• With the Iphone or IPod-touch, I can use evernote to take pictures of student work, make audio comments or make anacdotal notes. With 31 students in my homeroom class, this feature allows me to make quick notes, on the spot. I can then share the notebook with the student as way to provide feedback.
  • Student Use – Our students have just begun using this application. With your account, Evernote can be accessed on any computer. I strongly believe that we need to be teaching students online literacy. Students need a way to organize and keep track of information and research and teachers need a way to provide internet sites and reading resources.  Further, with the ‘isight’ function, I allow students to use a webcam feature to take video notes, and video journal of themselves and progress.

2. Diigo: Another great online application for bookmarking and sharing resources. But how do I incorporate this feature in a Comprensive Literacy program?

  • Diigo allows my students to highlight and comment on their reading passages. This skill is considered a Best Practice for any literacy program. Teaching students to highlight important information, use of stick notes to ask questions. The beauty of Diigo, is that they can read and collaborate. Students can see what other students are writing – can learn from each other. Creating a “classroom” in Diigo is how we share our resources.

diigo example

3. E-Learning for kids: Elementary/Middle School.

  • What a great site for students to practice skills in all areas of a program. In fact, I have used some of this content to incorporate in my online learning management program (learning.com). Students requiring individual programs, or extra practice have benefited from this site.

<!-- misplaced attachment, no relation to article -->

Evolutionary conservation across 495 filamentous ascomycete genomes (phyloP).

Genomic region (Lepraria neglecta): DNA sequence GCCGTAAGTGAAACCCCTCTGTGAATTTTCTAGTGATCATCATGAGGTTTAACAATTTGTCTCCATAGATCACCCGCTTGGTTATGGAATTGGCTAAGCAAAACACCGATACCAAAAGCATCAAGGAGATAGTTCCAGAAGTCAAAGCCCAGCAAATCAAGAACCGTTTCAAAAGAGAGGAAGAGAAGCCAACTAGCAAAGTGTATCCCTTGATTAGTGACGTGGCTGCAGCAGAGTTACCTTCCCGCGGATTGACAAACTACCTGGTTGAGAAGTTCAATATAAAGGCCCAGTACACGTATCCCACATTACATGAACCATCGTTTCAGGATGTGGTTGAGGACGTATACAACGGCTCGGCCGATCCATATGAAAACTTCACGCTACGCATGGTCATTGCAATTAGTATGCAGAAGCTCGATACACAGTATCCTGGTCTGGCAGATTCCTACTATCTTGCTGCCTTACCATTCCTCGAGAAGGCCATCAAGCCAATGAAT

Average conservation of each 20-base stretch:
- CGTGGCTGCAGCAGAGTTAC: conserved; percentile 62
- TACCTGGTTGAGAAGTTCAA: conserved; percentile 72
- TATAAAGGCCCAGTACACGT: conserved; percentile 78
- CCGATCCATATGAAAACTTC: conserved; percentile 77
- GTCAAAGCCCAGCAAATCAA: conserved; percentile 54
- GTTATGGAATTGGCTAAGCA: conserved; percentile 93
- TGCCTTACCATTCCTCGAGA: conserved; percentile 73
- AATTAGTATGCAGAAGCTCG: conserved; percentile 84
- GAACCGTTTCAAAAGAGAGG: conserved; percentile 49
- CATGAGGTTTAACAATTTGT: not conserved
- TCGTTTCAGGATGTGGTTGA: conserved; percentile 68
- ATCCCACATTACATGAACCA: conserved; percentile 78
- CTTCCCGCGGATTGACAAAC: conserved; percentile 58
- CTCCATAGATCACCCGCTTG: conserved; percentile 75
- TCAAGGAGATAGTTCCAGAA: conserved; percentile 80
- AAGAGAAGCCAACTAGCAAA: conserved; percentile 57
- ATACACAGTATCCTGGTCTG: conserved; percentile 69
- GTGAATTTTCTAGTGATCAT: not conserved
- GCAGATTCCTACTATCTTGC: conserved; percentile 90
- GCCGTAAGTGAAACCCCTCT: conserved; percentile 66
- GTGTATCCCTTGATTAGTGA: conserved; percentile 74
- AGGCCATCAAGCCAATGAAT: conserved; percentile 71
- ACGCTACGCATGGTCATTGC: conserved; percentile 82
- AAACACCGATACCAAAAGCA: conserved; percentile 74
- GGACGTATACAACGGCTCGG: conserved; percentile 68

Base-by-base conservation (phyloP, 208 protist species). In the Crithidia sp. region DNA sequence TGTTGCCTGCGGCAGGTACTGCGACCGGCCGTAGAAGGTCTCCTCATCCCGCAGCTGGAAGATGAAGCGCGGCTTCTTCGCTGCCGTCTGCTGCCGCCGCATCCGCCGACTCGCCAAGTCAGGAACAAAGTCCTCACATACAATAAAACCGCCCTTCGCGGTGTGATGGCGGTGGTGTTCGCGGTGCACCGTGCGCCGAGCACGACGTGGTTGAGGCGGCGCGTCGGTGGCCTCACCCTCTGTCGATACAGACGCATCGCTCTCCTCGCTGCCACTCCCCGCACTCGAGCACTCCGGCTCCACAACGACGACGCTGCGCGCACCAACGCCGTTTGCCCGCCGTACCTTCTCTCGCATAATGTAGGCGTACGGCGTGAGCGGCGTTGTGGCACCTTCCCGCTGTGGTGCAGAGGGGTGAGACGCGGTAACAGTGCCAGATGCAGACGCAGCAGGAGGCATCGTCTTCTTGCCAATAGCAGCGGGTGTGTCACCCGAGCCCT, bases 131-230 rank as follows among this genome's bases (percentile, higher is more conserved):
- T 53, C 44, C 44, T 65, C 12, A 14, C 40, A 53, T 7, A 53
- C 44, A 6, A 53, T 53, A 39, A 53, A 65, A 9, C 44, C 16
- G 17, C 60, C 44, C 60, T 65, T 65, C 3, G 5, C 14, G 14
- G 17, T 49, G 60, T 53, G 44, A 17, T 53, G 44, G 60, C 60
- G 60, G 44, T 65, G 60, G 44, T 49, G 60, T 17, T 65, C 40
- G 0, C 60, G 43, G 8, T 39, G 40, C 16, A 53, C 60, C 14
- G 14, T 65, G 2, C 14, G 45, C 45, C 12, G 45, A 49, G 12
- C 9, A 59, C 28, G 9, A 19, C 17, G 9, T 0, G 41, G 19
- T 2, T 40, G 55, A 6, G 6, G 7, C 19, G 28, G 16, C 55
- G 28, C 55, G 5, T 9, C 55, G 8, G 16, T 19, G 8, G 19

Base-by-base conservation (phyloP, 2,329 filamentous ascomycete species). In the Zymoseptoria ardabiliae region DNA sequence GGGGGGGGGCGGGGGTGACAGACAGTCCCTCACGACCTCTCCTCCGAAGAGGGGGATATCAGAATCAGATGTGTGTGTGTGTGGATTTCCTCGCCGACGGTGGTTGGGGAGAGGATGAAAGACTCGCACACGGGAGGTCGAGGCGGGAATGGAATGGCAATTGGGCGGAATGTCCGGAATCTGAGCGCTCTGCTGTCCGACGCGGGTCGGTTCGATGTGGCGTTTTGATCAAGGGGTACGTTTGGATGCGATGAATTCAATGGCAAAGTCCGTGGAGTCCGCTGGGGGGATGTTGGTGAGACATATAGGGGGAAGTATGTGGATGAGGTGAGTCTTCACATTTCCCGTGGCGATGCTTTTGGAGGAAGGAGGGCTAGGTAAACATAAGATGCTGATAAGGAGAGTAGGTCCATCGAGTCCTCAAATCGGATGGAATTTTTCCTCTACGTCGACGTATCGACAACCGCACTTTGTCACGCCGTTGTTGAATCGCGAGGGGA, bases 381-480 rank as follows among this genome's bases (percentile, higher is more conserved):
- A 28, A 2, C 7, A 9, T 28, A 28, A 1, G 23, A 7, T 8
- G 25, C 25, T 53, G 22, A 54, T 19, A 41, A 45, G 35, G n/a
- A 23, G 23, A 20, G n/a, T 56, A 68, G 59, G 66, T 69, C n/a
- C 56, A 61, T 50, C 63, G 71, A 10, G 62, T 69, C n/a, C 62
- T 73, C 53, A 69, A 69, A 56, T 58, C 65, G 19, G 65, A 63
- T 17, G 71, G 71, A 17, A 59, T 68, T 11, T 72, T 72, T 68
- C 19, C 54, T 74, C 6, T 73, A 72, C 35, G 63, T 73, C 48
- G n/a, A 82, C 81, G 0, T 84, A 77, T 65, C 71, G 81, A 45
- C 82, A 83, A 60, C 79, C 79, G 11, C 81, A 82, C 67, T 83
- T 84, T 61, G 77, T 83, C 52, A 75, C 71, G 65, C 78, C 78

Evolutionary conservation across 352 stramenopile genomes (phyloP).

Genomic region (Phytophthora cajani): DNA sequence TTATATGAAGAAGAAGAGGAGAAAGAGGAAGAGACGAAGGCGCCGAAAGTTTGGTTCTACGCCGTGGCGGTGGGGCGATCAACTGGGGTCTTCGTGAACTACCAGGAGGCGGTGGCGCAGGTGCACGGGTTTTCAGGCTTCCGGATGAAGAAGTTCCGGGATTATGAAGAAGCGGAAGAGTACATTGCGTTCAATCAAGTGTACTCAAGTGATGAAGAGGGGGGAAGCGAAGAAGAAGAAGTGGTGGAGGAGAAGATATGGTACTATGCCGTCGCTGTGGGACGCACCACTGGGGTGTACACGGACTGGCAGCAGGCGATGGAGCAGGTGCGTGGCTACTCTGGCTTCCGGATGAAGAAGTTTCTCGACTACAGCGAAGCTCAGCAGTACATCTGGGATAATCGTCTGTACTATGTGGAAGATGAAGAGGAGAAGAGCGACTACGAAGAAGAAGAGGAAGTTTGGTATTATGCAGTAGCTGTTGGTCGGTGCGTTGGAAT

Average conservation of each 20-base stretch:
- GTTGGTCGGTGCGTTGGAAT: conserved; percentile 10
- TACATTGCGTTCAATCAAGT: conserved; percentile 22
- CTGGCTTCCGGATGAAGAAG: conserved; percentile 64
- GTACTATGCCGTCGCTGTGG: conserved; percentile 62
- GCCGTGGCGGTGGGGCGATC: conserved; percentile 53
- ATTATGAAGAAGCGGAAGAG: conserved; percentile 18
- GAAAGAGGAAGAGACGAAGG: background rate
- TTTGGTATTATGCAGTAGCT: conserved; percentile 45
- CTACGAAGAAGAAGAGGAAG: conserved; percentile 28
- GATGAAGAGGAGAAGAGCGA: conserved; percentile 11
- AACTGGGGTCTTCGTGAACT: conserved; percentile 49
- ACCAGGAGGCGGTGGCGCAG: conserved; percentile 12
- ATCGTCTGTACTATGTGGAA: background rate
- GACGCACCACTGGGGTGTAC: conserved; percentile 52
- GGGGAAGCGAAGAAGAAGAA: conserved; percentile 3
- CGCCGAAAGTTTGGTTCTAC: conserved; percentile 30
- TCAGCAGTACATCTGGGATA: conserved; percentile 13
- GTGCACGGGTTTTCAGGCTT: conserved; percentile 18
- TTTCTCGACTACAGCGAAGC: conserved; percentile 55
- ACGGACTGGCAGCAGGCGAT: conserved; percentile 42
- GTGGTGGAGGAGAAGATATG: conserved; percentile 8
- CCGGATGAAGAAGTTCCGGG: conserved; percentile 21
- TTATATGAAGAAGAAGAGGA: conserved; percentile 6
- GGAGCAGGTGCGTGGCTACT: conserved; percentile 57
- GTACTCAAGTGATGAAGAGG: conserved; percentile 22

• A quick and easy lesson to allow students to work on smartboard during a literacy program. In my class, my students normally have “projects” to work on. But every now and then, they enjoy the video and audio resources and interactive of this site.
  • This week some students will be practicing the skills learned in our Solar System Unit by using this activity: http://e-learningforkids.org/Courses/EN/Planets/index.html

4. DropBox

One of the major changes of how I use computers is that I no longer depend on one single computer to access my information. I use Google Docs for most of my word processing. Recently, (thanks to @aforgrave) I have begun to use DropBox to store my files and easily access them on any computer. I find it unbelievable that this application is free. I can create and save ANY file type. This is especially good for use of Smartboard program (notebook).

Use with students: I have begun to use this feature with students to share pictures. Flicker and Picasa also allows mass sharing of pictures, but with evernote I can drop entire folders easily and quickly and share the folder.

3.  PBS kids, Interactive Whiteboard Games:

Every now and then, I am asked to cover a primary classroom and I don’t always have a prepared lesson. I have found this site very useful to engage students and work on essential literacy skills using the Smartboard.

4. Destination Reading:

reading iv